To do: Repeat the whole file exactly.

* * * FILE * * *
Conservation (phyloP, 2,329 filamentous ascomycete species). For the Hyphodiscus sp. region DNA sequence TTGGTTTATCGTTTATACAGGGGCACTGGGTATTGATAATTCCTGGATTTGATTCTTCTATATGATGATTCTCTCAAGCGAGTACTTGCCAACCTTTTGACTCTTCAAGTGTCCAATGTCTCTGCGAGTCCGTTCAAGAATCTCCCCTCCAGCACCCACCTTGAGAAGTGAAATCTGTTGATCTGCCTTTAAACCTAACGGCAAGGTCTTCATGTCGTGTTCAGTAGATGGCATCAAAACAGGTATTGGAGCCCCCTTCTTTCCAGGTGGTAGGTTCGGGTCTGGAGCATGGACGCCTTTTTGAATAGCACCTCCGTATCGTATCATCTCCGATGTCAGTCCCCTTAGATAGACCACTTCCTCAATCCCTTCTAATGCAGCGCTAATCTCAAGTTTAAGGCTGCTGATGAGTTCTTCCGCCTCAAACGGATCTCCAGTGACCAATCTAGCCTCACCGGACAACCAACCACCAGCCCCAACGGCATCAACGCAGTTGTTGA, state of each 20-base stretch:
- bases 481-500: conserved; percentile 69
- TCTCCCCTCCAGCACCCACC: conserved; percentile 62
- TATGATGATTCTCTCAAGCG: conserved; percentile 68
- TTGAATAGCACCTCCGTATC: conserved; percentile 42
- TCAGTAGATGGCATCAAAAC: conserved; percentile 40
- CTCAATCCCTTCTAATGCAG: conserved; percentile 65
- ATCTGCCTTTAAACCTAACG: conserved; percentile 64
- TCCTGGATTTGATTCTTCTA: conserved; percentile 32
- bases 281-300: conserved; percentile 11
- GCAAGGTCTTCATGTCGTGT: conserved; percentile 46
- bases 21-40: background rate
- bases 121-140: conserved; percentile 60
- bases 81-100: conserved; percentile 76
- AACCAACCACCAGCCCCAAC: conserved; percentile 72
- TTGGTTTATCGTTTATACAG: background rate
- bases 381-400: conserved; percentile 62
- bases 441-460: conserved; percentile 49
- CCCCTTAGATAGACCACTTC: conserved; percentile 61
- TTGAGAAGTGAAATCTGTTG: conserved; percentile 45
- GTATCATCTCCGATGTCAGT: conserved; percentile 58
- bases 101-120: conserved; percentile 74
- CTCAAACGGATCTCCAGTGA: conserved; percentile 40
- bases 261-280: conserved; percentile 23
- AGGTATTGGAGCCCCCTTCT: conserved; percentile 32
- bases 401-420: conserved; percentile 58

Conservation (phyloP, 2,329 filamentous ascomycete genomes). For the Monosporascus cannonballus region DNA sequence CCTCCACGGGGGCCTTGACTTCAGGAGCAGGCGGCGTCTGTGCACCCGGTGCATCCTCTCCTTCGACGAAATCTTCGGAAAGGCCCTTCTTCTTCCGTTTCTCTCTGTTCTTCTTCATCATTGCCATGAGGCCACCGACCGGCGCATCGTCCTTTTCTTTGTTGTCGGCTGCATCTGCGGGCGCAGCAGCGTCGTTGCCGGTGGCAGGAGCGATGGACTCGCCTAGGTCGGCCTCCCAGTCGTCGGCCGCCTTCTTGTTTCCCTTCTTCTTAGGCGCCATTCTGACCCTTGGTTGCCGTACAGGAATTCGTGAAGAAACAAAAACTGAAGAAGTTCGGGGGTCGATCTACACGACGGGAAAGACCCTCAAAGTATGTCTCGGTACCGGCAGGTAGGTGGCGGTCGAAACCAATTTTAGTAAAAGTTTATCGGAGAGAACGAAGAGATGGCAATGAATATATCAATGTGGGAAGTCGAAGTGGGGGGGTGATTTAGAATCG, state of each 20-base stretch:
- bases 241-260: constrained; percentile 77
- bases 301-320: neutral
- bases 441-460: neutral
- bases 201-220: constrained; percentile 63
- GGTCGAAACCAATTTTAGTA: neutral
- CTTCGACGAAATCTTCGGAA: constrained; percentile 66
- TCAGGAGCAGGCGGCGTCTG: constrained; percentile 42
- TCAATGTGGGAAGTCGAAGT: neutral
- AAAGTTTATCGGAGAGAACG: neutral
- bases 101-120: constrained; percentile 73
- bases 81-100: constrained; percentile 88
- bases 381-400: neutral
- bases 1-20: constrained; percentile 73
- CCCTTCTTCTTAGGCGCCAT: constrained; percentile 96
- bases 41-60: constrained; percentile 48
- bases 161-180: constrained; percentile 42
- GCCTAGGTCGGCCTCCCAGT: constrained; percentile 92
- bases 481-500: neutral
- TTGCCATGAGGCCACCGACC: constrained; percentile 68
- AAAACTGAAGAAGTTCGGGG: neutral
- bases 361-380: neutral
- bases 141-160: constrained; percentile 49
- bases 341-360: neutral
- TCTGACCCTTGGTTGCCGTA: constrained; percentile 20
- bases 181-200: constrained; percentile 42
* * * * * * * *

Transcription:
Conservation (phyloP, 2,329 filamentous ascomycete species). For the Hyphodiscus sp. region DNA sequence TTGGTTTATCGTTTATACAGGGGCACTGGGTATTGATAATTCCTGGATTTGATTCTTCTATATGATGATTCTCTCAAGCGAGTACTTGCCAACCTTTTGACTCTTCAAGTGTCCAATGTCTCTGCGAGTCCGTTCAAGAATCTCCCCTCCAGCACCCACCTTGAGAAGTGAAATCTGTTGATCTGCCTTTAAACCTAACGGCAAGGTCTTCATGTCGTGTTCAGTAGATGGCATCAAAACAGGTATTGGAGCCCCCTTCTTTCCAGGTGGTAGGTTCGGGTCTGGAGCATGGACGCCTTTTTGAATAGCACCTCCGTATCGTATCATCTCCGATGTCAGTCCCCTTAGATAGACCACTTCCTCAATCCCTTCTAATGCAGCGCTAATCTCAAGTTTAAGGCTGCTGATGAGTTCTTCCGCCTCAAACGGATCTCCAGTGACCAATCTAGCCTCACCGGACAACCAACCACCAGCCCCAACGGCATCAACGCAGTTGTTGA, state of each 20-base stretch:
- bases 481-500: conserved; percentile 69
- TCTCCCCTCCAGCACCCACC: conserved; percentile 62
- TATGATGATTCTCTCAAGCG: conserved; percentile 68
- TTGAATAGCACCTCCGTATC: conserved; percentile 42
- TCAGTAGATGGCATCAAAAC: conserved; percentile 40
- CTCAATCCCTTCTAATGCAG: conserved; percentile 65
- ATCTGCCTTTAAACCTAACG: conserved; percentile 64
- TCCTGGATTTGATTCTTCTA: conserved; percentile 32
- bases 281-300: conserved; percentile 11
- GCAAGGTCTTCATGTCGTGT: conserved; percentile 46
- bases 21-40: background rate
- bases 121-140: conserved; percentile 60
- bases 81-100: conserved; percentile 76
- AACCAACCACCAGCCCCAAC: conserved; percentile 72
- TTGGTTTATCGTTTATACAG: background rate
- bases 381-400: conserved; percentile 62
- bases 441-460: conserved; percentile 49
- CCCCTTAGATAGACCACTTC: conserved; percentile 61
- TTGAGAAGTGAAATCTGTTG: conserved; percentile 45
- GTATCATCTCCGATGTCAGT: conserved; percentile 58
- bases 101-120: conserved; percentile 74
- CTCAAACGGATCTCCAGTGA: conserved; percentile 40
- bases 261-280: conserved; percentile 23
- AGGTATTGGAGCCCCCTTCT: conserved; percentile 32
- bases 401-420: conserved; percentile 58

Conservation (phyloP, 2,329 filamentous ascomycete genomes). For the Monosporascus cannonballus region DNA sequence CCTCCACGGGGGCCTTGACTTCAGGAGCAGGCGGCGTCTGTGCACCCGGTGCATCCTCTCCTTCGACGAAATCTTCGGAAAGGCCCTTCTTCTTCCGTTTCTCTCTGTTCTTCTTCATCATTGCCATGAGGCCACCGACCGGCGCATCGTCCTTTTCTTTGTTGTCGGCTGCATCTGCGGGCGCAGCAGCGTCGTTGCCGGTGGCAGGAGCGATGGACTCGCCTAGGTCGGCCTCCCAGTCGTCGGCCGCCTTCTTGTTTCCCTTCTTCTTAGGCGCCATTCTGACCCTTGGTTGCCGTACAGGAATTCGTGAAGAAACAAAAACTGAAGAAGTTCGGGGGTCGATCTACACGACGGGAAAGACCCTCAAAGTATGTCTCGGTACCGGCAGGTAGGTGGCGGTCGAAACCAATTTTAGTAAAAGTTTATCGGAGAGAACGAAGAGATGGCAATGAATATATCAATGTGGGAAGTCGAAGTGGGGGGGTGATTTAGAATCG, state of each 20-base stretch:
- bases 241-260: constrained; percentile 77
- bases 301-320: neutral
- bases 441-460: neutral
- bases 201-220: constrained; percentile 63
- GGTCGAAACCAATTTTAGTA: neutral
- CTTCGACGAAATCTTCGGAA: constrained; percentile 66
- TCAGGAGCAGGCGGCGTCTG: constrained; percentile 42
- TCAATGTGGGAAGTCGAAGT: neutral
- AAAGTTTATCGGAGAGAACG: neutral
- bases 101-120: constrained; percentile 73
- bases 81-100: constrained; percentile 88
- bases 381-400: neutral
- bases 1-20: constrained; percentile 73
- CCCTTCTTCTTAGGCGCCAT: constrained; percentile 96
- bases 41-60: constrained; percentile 48
- bases 161-180: constrained; percentile 42
- GCCTAGGTCGGCCTCCCAGT: constrained; percentile 92
- bases 481-500: neutral
- TTGCCATGAGGCCACCGACC: constrained; percentile 68
- AAAACTGAAGAAGTTCGGGG: neutral
- bases 361-380: neutral
- bases 141-160: constrained; percentile 49
- bases 341-360: neutral
- TCTGACCCTTGGTTGCCGTA: constrained; percentile 20
- bases 181-200: constrained; percentile 42